This critical infrastructure was the cyberspace equivalent of placing bombs on American bridges, water treatment facilities, and power plants, which would impact the US military and its ability to surge forces forward in the event of a conflict, which “would inevitably result in chaos, confusion, and potentially mass casualties.”
Warning: if this threat is not addressed, then the CCP will have the ability to “shut down cities and cause massive loss of American lives,” the committee emphasized the need to step up and defend critical infrastructure through layered cyber deterrence. This would require ‘unprecedented collaboration between the public and private sectors.’
With an FBI wanted poster displaying images of ‘UglyGorilla’ and ‘KandyGoo’ aliases used by members of unit 61398-CCP hackers working for the People’s Liberation Army (PLA), ranking member Raja Krishnamoorthi said that the National Security Agency (NSA), the Cybersecurity and Infrastructure Security Agency (CISA), FBI and their Five Eyes partners had released a joint advisory about a cyber campaign titled ‘Volt Typhoon.’
It said that the CCP cyber attacks targeted US critical infrastructure, including American power and utility systems, oil and gas pipelines, and rail systems, among others.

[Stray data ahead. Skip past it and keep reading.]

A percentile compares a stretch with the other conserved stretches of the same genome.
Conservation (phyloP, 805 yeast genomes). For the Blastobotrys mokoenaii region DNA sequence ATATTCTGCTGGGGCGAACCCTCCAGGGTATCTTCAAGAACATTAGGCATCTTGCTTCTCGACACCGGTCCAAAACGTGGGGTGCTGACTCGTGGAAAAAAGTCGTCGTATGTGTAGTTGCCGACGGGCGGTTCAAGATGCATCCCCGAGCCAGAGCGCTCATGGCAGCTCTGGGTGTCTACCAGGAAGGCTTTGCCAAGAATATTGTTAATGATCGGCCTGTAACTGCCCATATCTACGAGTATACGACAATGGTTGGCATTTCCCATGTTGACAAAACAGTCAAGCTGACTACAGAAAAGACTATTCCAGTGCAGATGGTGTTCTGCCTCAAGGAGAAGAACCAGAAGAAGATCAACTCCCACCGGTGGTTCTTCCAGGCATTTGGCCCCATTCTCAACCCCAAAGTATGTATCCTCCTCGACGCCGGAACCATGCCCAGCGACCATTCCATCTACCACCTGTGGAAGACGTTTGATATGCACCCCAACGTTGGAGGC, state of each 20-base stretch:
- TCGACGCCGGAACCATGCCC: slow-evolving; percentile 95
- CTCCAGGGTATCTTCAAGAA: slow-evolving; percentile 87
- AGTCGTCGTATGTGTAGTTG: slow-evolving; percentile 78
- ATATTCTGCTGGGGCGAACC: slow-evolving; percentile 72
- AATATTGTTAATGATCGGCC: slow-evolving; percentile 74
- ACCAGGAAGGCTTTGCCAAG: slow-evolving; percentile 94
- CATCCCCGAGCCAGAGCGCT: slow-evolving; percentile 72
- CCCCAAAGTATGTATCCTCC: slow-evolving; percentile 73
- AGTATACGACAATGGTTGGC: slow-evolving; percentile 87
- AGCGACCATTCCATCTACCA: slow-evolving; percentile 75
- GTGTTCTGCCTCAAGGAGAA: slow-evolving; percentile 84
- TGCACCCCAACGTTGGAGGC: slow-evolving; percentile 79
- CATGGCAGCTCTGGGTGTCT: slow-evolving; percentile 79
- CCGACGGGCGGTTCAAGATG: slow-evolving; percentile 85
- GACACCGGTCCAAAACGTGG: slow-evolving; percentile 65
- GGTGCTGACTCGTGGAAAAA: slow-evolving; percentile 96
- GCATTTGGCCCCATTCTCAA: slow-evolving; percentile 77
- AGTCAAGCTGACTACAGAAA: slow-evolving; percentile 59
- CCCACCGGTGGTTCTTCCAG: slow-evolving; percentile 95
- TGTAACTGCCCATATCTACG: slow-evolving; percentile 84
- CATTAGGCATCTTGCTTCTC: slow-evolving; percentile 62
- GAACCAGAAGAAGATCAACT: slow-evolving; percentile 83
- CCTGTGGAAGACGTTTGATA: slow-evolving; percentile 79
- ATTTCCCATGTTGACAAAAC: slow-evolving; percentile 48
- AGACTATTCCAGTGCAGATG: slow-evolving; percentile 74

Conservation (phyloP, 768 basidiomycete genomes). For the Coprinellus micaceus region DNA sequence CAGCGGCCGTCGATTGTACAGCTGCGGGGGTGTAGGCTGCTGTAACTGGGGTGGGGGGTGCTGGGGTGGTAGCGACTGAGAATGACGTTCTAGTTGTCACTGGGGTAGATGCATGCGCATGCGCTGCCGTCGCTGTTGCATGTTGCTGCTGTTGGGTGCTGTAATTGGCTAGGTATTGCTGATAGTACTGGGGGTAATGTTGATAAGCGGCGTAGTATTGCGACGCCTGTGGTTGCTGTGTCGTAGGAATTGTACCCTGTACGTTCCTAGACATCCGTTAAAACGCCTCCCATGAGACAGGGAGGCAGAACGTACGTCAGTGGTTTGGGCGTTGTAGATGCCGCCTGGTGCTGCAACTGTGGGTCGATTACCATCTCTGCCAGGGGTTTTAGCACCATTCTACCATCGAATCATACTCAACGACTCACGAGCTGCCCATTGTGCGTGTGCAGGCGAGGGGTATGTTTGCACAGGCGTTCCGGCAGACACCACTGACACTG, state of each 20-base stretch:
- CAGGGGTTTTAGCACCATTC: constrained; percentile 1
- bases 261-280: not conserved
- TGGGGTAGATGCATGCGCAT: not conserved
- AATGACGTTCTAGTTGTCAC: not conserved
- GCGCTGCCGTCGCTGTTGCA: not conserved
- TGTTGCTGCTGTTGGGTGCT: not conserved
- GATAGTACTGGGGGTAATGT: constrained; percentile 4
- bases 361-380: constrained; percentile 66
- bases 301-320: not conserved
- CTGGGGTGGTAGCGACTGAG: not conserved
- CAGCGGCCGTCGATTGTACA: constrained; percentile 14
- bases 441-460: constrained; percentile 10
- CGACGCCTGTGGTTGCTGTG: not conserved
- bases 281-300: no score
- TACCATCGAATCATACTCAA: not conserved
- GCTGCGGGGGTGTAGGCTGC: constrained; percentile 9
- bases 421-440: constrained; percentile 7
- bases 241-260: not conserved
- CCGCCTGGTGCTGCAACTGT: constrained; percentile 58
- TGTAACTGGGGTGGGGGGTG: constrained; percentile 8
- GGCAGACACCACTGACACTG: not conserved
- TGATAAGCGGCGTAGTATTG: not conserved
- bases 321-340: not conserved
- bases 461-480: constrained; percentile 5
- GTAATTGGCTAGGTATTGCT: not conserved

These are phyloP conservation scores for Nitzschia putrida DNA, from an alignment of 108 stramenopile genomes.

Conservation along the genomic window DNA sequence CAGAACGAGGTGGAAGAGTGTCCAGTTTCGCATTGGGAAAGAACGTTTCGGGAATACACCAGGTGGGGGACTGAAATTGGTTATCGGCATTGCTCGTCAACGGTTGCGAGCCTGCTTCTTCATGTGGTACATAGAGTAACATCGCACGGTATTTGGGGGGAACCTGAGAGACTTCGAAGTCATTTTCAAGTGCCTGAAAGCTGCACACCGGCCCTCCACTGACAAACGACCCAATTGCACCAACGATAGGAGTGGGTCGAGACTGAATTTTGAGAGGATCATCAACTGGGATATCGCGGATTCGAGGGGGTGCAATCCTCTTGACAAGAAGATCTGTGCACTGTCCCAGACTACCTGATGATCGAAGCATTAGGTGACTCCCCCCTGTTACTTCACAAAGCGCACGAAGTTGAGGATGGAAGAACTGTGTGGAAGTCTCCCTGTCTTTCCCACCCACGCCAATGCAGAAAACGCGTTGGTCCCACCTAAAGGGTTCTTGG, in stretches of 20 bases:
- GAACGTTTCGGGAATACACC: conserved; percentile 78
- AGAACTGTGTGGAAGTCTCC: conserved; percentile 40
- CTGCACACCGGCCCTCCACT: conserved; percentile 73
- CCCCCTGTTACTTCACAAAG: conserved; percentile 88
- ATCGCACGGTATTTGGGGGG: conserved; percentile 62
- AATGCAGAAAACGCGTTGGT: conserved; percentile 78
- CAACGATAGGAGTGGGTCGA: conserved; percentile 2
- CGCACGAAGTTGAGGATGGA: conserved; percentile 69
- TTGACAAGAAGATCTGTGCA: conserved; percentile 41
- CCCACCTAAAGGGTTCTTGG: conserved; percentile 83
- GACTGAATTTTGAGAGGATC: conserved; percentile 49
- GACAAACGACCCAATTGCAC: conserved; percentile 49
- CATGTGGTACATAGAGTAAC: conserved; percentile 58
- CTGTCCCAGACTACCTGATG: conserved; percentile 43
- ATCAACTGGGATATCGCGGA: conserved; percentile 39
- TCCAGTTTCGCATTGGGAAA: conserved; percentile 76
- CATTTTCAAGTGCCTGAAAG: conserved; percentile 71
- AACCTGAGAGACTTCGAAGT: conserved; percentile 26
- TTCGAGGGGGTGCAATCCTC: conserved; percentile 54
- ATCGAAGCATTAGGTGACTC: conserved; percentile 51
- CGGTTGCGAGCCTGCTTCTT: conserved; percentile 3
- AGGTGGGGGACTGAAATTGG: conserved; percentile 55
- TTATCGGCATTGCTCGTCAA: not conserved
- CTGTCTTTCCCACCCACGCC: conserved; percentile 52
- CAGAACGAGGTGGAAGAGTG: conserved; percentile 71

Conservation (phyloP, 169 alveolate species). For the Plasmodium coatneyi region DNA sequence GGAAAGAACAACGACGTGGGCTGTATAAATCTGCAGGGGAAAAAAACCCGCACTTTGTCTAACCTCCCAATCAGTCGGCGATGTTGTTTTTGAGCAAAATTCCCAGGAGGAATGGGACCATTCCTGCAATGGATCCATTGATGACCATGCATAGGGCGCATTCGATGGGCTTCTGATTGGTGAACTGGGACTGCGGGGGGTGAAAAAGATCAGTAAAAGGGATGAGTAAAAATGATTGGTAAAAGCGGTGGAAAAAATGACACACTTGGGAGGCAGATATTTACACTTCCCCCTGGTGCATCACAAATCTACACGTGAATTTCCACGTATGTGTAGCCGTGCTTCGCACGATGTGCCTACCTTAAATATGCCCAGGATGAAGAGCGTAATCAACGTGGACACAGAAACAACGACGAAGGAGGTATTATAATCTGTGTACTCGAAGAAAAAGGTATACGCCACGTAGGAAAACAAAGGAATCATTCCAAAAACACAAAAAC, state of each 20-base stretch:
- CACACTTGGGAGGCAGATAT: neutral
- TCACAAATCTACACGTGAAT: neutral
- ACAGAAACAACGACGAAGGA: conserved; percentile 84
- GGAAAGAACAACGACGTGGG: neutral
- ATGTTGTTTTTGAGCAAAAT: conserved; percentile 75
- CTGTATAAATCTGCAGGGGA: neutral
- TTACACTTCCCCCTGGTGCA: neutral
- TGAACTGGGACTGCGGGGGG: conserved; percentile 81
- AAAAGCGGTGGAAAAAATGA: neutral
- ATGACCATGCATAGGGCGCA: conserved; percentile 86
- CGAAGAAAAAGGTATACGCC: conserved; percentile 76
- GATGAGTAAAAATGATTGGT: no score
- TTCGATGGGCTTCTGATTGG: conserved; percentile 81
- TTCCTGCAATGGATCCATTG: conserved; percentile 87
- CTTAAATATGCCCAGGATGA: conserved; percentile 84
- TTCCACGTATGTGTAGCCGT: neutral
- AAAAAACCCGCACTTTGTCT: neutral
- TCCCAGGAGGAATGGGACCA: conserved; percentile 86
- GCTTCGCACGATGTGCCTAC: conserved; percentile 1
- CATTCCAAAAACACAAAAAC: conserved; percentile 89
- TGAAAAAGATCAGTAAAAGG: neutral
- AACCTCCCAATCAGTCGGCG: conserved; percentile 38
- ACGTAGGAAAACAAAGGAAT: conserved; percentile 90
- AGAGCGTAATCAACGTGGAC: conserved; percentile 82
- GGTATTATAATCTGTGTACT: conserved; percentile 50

CCP hackers access the computer systems of about two dozen critical entities, including in Hawaii and Guam. He said that the purpose of the hacking was not to gather intelligence but to install malware that, once activated, would disrupt or damage the infrastructure. PLA strategists openly discuss coordinating missile strikes with cyber attacks as part of its offensive operations.
A significant testimony was that of FBI Director Christopher Wray. Declaring that China’s multi-pronged assault on US national and economic security makes it the “defining threat of our generation,” Wray said that when China decides the time has come to strike, they’re not focused just on political and military targets, but across civilian infrastructure that low blows against civilians are part of China’s plan.
He said the PRC’s Cyber Onslaught goes way beyond prepositioning for future conflict today. Literally every day, they are actively attacking US economic security, engaging in wholesale theft of innovation and personal and corporate data.